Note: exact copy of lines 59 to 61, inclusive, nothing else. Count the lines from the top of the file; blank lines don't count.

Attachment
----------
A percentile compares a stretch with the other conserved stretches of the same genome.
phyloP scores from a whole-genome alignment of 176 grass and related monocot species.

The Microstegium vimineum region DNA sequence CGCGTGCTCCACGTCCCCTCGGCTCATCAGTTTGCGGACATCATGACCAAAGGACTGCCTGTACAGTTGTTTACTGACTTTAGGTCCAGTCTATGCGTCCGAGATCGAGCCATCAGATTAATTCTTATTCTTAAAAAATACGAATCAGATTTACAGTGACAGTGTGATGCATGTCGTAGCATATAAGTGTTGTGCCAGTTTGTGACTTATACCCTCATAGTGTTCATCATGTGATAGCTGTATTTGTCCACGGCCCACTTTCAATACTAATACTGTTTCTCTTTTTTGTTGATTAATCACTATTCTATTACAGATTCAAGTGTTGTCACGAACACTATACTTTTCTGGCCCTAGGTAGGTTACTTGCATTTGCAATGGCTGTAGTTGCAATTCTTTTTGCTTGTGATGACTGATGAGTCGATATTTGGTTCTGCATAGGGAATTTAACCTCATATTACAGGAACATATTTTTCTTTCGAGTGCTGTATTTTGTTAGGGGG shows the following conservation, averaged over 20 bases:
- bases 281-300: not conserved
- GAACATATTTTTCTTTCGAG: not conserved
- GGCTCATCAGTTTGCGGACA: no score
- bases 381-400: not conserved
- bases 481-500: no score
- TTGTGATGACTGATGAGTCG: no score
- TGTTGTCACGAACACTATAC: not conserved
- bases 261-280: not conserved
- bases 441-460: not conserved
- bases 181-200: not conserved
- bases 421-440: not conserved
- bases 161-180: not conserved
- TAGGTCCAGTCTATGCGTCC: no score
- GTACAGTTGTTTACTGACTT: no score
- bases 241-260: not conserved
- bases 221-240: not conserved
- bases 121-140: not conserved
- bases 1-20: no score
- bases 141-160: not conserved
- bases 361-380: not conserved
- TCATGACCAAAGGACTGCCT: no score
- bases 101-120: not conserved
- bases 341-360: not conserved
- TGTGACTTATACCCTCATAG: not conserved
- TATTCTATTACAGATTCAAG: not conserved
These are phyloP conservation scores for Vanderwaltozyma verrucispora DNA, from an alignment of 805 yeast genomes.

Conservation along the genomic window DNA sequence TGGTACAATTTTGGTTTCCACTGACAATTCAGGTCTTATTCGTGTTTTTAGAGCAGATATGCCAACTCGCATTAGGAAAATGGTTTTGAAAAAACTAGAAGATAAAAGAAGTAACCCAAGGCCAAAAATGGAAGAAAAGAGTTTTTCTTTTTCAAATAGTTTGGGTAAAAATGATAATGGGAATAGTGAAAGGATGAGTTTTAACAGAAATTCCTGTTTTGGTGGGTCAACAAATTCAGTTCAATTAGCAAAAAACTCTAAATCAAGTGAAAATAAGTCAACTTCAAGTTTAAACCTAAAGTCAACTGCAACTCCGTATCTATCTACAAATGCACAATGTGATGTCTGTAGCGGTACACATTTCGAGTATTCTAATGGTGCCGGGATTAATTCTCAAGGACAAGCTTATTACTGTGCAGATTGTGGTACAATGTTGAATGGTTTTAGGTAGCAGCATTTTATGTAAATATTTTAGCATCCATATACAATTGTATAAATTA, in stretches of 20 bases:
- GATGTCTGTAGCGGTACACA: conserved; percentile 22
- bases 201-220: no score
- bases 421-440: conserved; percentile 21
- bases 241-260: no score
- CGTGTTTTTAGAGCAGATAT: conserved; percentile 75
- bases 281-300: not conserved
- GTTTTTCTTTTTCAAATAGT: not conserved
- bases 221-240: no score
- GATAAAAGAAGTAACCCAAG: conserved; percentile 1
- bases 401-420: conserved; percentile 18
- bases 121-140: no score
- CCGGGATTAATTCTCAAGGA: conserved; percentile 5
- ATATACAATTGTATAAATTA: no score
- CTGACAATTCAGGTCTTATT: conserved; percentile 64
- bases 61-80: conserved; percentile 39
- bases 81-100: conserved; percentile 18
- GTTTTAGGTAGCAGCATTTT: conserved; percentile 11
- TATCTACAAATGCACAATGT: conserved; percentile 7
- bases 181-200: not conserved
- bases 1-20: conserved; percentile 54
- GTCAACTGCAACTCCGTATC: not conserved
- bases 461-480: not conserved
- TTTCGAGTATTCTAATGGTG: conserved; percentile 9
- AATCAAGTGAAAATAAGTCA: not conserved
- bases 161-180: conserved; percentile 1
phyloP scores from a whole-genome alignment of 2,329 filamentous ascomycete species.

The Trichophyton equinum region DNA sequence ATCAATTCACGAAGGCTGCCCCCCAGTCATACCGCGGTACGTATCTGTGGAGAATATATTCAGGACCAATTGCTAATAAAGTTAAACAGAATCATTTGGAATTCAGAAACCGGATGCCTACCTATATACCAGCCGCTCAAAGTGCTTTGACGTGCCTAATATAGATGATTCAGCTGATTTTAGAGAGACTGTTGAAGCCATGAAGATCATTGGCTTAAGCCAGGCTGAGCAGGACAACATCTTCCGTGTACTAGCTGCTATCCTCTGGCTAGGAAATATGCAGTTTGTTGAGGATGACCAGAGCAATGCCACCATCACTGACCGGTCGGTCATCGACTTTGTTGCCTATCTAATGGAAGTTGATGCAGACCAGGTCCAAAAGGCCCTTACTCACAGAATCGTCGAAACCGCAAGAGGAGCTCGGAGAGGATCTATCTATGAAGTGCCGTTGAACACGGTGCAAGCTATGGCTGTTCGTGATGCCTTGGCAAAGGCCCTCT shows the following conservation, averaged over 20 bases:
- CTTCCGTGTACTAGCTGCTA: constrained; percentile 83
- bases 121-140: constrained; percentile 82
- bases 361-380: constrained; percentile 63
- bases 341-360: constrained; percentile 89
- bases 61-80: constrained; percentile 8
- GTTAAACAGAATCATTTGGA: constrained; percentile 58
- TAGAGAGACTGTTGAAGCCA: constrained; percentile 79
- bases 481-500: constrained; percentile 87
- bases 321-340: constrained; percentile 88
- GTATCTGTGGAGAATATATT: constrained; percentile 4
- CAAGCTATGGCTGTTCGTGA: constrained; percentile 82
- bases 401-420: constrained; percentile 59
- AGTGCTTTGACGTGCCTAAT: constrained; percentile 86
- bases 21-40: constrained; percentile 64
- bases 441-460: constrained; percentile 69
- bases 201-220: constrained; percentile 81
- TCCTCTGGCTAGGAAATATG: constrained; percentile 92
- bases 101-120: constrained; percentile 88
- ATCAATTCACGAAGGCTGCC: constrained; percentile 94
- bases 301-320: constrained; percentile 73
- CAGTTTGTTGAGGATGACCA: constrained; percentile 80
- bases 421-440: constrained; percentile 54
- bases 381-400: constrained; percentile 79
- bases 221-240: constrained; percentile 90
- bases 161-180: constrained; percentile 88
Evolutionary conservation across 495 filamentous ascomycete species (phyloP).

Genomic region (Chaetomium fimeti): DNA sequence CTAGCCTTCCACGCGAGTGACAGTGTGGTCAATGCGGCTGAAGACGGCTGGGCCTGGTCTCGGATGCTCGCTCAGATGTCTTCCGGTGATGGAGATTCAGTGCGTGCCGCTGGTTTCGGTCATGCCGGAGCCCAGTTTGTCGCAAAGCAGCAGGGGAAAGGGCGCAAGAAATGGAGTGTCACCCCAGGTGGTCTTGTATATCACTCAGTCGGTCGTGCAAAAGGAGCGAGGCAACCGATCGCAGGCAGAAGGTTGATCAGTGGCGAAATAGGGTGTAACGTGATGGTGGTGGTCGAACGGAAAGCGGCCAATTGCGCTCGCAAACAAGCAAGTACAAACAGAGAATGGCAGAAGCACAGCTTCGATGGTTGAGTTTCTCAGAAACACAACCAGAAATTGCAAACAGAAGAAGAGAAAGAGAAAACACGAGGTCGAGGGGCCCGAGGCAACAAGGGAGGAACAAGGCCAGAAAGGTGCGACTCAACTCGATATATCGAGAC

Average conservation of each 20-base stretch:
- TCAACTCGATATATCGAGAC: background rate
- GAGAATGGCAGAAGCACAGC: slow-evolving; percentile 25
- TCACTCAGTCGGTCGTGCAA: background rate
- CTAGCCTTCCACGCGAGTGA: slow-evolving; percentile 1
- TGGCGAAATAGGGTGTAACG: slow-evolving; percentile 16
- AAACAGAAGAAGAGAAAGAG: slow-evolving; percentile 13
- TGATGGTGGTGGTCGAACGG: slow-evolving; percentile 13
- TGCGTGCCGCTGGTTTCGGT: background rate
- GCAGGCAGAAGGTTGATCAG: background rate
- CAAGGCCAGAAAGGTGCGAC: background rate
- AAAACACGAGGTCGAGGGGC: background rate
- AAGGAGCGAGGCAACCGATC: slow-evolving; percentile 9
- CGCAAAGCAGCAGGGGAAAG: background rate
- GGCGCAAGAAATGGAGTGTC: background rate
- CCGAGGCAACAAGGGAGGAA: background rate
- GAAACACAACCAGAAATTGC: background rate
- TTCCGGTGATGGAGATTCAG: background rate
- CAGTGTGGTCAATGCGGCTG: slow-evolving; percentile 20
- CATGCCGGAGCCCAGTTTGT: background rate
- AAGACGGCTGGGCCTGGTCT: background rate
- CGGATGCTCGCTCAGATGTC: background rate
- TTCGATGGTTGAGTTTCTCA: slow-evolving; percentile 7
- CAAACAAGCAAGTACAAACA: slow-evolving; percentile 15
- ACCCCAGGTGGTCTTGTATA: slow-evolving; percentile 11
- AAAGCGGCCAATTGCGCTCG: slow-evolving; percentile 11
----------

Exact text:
- bases 121-140: constrained; percentile 82
- bases 361-380: constrained; percentile 63
- bases 341-360: constrained; percentile 89